Giro d’Italia leader Alberto Contador delivered a second knockout blow to his rivals on Friday after he and stage winner Jose Rujano of Venezuela powered out of the pack on the final climb.
Riding past snowdrifts and through the occasional rainsquall on a pass that rose to more than 2,000m above sea level, Rujano and the Giro leader collaborated to open up a gap of 1 minute, 27 seconds on closest pursuer John Gadret of France.
Then with less than 500m to go, Contador made gestures to the Venezuelan that indicated that he would not contest the stage win and he crossed the line close behind Rujano.
Already the leader since his victory on Mount Etna, Saxo Bank rider Contador now holds a 3 minute, 9 second margin over Italy’s Vincenzo Nibali in the general standings.
Michele Scarponi, also of Italy, is in third.
Despite now leading the overall, as well as the king of the mountains and the points competitions, Contador told reporters the Giro was far from over.
“There are many difficult days ahead and I’m not taking anything for granted,” 2008 champion and three-time Tour de France winner Contador told reporters. “The objective today was to get as much time as possible on my rivals, another stage victory was secondary.”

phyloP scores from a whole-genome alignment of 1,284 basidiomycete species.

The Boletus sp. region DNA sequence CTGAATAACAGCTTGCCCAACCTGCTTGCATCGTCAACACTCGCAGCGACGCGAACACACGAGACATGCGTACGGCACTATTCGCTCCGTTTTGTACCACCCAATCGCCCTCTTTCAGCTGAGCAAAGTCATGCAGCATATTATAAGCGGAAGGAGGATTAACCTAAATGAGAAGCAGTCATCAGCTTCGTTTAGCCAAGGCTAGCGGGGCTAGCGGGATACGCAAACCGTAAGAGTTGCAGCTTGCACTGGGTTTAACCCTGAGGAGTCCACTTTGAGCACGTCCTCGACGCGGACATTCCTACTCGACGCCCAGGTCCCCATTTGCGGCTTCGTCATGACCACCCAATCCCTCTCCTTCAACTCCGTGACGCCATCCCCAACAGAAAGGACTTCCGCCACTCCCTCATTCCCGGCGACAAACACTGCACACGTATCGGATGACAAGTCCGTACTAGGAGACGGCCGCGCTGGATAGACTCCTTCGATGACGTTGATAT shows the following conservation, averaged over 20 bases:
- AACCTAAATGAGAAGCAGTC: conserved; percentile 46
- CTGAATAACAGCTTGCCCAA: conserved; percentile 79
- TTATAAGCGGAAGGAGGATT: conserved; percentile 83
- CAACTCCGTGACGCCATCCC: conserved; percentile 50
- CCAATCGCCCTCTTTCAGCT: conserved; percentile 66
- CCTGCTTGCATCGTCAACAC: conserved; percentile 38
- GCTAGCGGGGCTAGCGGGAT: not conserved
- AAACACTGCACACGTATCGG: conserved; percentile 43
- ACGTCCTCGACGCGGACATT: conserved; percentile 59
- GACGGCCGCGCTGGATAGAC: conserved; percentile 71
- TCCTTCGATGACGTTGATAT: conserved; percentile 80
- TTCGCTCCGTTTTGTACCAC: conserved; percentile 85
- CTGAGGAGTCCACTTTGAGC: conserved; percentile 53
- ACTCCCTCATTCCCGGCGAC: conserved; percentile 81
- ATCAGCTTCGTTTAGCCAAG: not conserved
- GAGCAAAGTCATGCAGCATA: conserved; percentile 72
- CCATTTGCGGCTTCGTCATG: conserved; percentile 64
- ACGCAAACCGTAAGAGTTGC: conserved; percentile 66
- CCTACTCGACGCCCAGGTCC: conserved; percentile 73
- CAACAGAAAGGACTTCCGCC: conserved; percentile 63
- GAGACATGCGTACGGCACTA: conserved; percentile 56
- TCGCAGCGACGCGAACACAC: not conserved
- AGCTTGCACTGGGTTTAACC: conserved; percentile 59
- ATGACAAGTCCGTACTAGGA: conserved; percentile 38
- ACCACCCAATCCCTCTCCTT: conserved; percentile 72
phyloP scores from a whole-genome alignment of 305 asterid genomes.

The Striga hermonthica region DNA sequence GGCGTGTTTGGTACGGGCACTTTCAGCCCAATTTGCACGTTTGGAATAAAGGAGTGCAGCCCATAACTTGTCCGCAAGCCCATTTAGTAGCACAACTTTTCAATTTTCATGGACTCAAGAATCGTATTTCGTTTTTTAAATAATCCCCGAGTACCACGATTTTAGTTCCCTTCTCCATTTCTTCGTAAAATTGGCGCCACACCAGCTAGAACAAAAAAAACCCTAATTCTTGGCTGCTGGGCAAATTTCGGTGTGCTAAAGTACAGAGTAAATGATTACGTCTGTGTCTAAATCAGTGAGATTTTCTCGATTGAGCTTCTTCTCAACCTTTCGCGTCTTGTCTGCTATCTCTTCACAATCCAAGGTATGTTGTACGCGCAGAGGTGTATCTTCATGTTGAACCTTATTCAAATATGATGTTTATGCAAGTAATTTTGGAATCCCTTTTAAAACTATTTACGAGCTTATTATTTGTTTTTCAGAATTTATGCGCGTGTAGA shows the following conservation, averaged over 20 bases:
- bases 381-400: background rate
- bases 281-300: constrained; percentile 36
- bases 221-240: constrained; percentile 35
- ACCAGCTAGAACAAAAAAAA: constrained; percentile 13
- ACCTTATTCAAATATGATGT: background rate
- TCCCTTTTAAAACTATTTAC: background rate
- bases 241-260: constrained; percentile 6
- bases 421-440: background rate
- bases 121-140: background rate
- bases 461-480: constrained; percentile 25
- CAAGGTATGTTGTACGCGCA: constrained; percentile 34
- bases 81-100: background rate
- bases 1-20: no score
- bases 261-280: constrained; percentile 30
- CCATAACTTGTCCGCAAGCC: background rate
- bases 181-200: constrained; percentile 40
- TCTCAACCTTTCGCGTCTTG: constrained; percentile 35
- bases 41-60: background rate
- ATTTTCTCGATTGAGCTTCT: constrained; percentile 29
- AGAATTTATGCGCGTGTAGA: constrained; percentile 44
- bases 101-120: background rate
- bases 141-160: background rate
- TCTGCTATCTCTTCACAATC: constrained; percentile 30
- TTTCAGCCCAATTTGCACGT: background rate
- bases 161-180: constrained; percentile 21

“These mountain stages are so tough that even if you’ve got a big advantage one day, on the next you can lose 15 minutes,” he added.
Rujano, third in the 2005 Giro, said he and Contador had agreed to work together.
“It’s an honor to race, climb and win with such a great champion as Alberto,” Rujano said. “I’m particularly pleased to get the stage victory after coming so close on Mount Etna [on stage nine], where I had to settle for second because of a mechanical problem.”
“We’d agreed that we’d work together and that [Contador] would let me win the stage,” Rujano added.
Contador, awaiting a Court of Arbitration for Sport verdict over a positive test for clenbuterol during last year’s Tour, said he decided to attack because he saw key overall rival Scarponi had tried to make a move “and I wanted to counter that.”
“When I saw that I was getting a gap, I knew I had to keep going. In any case, this was a very tough stage for everybody and I suffered a lot,” he added.
As the Giro entered the -mountains, several sprinters opted not to start stage 13, including double stage winner Mark Cavendish of the UK and overnight points jersey holder Alessandro Petacchi of Italy.
The next stage sees the Giro peloton tackle a second key day of climbing in the Dolomites, with the ascent of two major cols, the Crostis and the Monte Zoncolan on a 210km route.